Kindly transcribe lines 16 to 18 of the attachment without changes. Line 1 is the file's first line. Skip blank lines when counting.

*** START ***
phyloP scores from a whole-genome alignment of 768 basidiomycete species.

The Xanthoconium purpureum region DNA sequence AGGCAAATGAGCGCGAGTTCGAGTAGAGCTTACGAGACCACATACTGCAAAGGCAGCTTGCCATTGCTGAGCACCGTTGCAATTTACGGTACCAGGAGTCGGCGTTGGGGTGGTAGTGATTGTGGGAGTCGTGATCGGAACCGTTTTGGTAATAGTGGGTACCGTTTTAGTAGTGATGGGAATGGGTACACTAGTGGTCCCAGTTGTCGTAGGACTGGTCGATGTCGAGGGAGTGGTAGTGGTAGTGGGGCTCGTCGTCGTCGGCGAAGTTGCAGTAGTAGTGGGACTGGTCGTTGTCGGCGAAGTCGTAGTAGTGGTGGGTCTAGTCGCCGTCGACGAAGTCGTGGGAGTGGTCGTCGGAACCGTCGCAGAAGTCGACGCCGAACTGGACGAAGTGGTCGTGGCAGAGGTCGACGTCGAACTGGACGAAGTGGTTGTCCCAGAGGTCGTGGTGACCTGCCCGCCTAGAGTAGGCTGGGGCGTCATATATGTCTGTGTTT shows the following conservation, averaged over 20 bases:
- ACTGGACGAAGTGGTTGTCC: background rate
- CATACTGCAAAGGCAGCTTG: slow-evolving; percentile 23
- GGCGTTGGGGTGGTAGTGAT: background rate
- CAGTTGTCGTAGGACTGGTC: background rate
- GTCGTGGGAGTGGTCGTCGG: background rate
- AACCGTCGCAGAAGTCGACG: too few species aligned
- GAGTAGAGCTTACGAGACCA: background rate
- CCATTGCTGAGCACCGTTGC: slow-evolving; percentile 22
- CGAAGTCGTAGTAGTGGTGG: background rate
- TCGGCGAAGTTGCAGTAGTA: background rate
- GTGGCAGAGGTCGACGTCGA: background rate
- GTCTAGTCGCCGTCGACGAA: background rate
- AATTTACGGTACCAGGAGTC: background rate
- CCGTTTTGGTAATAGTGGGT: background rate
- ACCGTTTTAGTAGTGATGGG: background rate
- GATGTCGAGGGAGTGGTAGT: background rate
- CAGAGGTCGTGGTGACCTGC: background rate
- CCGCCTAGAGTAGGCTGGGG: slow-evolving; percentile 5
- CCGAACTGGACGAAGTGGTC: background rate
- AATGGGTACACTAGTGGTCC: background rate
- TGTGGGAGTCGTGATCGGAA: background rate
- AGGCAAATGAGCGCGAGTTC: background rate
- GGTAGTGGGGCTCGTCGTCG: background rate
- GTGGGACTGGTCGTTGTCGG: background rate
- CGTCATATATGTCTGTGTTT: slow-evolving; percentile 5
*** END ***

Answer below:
- CCGTTTTGGTAATAGTGGGT: background rate
- ACCGTTTTAGTAGTGATGGG: background rate
- GATGTCGAGGGAGTGGTAGT: background rate